Gastrointestinal Issues: Those who have lupus might experience occasional heartburn or acid reflux. You'll need to change the way you eat your meals, as well as what you consume because of it.

Thyroid Problems: This is another common symptom for those who have lupus. Because of the malfunctioning of the thyroid, which controls metabolism, you may experience extreme weight fluctuations or affected vital organs. You may also have dry hair or skin, as well as moodiness.

Dry Mouth or Eyes: Those who have lupus may develop another autoimmune disease, which is the Sjogren's disease. It would cause a tear and cause the salivary glands not to function properly, resulting in dry mouth and eyes. Sometimes, women would also experience dryness of their vagina or the skin.

Here are other symptoms you may experience if you have lupus:

Anemia or seizures are rare and only happen if the lupus is very severe. 

How Common is Lupus?

Fortunately, with most mild to moderate cases of lupus, you won't experience all of the symptoms and especially not all at the same time. While some new symptoms may appear, others would disappear. There will also be times when you won't experience any symptoms unless lupus flares up.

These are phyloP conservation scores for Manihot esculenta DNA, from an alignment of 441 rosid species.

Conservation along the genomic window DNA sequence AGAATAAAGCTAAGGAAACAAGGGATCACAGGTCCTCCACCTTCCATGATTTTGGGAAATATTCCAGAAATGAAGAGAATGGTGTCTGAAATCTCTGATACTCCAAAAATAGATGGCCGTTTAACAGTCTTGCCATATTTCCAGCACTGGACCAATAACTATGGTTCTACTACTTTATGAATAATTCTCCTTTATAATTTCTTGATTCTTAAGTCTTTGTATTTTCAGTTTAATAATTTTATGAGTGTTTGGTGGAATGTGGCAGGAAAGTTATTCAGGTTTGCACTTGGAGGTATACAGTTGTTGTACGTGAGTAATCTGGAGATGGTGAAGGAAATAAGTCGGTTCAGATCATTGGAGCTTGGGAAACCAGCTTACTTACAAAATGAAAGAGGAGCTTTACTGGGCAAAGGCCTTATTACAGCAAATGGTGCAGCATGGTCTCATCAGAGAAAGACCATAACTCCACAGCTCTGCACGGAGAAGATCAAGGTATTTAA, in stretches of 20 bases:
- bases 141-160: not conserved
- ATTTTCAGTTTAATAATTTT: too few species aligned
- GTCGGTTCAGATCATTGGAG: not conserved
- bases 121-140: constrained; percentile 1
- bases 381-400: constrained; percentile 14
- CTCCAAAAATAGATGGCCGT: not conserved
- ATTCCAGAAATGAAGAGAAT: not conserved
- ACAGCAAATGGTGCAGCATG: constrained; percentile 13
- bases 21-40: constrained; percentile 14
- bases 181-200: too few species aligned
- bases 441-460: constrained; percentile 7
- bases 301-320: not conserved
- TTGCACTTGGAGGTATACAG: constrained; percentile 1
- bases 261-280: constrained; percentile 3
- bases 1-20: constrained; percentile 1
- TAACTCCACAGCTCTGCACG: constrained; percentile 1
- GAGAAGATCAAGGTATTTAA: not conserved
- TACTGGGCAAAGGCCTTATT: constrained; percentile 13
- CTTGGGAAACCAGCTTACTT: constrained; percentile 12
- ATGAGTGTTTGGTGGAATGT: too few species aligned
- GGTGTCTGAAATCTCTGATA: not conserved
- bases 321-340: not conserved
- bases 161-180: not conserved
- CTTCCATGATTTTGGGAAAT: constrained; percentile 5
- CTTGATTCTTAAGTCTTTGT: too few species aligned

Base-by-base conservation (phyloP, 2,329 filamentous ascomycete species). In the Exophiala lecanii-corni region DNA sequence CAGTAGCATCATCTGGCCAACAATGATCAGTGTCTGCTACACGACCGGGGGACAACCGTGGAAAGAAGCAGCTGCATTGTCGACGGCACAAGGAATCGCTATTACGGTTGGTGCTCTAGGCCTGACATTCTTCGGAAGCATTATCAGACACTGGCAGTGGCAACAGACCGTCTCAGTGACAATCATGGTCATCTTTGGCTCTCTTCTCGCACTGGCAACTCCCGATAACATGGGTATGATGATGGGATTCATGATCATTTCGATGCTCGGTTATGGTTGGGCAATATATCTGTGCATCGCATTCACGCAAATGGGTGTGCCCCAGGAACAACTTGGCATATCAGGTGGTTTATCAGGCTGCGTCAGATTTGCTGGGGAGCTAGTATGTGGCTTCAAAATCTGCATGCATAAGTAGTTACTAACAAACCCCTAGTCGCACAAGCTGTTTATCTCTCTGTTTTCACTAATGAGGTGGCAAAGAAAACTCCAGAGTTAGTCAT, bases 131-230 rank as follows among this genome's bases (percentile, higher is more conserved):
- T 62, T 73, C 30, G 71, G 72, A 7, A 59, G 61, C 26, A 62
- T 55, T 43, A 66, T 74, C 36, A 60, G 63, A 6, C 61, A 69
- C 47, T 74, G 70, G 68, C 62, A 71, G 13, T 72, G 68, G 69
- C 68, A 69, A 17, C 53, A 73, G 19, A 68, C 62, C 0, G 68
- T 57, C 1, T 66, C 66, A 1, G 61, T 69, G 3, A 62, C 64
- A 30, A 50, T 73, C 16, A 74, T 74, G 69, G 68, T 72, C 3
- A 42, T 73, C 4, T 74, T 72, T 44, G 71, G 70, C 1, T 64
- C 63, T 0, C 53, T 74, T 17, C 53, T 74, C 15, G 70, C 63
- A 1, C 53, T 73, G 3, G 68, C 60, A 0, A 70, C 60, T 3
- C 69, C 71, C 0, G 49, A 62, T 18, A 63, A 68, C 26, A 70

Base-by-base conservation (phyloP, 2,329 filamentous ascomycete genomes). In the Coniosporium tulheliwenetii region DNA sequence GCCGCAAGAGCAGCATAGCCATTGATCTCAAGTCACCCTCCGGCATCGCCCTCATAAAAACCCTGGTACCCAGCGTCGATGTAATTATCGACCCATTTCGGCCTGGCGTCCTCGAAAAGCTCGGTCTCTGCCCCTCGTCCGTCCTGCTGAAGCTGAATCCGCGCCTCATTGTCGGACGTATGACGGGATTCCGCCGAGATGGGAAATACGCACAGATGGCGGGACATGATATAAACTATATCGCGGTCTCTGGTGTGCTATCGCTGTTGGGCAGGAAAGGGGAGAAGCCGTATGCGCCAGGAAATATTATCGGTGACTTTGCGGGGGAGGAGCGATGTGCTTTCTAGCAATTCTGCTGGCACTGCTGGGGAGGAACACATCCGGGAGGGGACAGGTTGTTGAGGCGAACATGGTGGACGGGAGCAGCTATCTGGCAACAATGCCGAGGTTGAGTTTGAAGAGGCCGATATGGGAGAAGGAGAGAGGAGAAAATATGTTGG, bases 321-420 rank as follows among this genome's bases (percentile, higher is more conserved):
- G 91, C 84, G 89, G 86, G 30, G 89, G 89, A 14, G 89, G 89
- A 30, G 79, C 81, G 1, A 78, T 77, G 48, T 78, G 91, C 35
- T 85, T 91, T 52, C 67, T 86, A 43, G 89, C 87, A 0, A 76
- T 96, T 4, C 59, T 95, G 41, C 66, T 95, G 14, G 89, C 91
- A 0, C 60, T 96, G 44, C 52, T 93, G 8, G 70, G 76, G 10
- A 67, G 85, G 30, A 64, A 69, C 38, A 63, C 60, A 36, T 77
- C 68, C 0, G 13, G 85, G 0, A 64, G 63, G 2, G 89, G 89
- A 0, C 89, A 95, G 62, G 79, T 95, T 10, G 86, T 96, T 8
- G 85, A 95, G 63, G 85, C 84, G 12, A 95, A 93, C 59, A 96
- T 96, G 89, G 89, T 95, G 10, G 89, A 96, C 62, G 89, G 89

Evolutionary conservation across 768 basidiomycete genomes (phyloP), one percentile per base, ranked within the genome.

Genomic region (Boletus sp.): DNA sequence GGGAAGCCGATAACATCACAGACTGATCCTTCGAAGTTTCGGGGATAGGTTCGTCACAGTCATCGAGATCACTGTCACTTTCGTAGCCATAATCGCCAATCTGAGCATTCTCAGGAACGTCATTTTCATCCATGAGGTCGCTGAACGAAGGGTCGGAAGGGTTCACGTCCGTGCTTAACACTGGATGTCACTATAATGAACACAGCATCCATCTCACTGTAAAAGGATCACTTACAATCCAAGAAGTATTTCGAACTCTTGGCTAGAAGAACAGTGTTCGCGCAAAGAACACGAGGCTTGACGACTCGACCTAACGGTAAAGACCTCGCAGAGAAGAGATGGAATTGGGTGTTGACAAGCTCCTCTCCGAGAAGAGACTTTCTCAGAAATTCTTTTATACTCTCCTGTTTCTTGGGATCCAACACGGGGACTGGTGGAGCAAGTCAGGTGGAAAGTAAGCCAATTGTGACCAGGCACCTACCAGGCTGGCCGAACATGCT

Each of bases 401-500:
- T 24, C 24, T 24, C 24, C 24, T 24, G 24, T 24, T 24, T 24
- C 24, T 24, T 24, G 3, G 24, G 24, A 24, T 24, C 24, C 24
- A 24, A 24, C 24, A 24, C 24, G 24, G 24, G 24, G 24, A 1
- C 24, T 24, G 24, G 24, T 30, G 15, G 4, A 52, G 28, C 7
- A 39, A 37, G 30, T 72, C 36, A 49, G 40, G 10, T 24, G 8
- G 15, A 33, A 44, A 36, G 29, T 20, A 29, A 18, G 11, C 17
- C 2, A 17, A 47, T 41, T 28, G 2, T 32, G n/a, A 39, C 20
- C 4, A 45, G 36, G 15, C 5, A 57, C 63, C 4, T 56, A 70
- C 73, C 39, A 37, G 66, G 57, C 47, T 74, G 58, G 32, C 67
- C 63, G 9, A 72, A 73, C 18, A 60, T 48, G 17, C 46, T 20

The autoimmune disease might be more common than you thought. Over 1.5 million Americans and 5 million people worldwide have lupus. And what's unfortunate is that there are thousands of new cases each year, with 90% of those affected being women. So if you have lupus, do not forget that you are not alone in your battle. There are many other people with your condition, and a support group might help you cope.

What is Lupus?

Lupus is also known as systemic lupus erythematosus. This is an autoimmune disease that affects your whole immune system, which is supposed to function as a protector of your body from infection. But if you obtain lupus, the immune system would start attacking tissues in your body, and you will end up with damage to your tissues and sicknesses. There is no cure for this disease, but there are treatments that can relieve the symptoms.

Because your immune system isn't functioning as it should, you are more susceptible to illnesses. Africans, Native Americans, and Asians have more of a chance to develop lupus as compared to Caucasians. Those who are more prone to lupus are women, especially those who are of childbearing age (between 14 to 45 years old). Studies have shown that 1 in 250 people may obtain lupus, both men and women.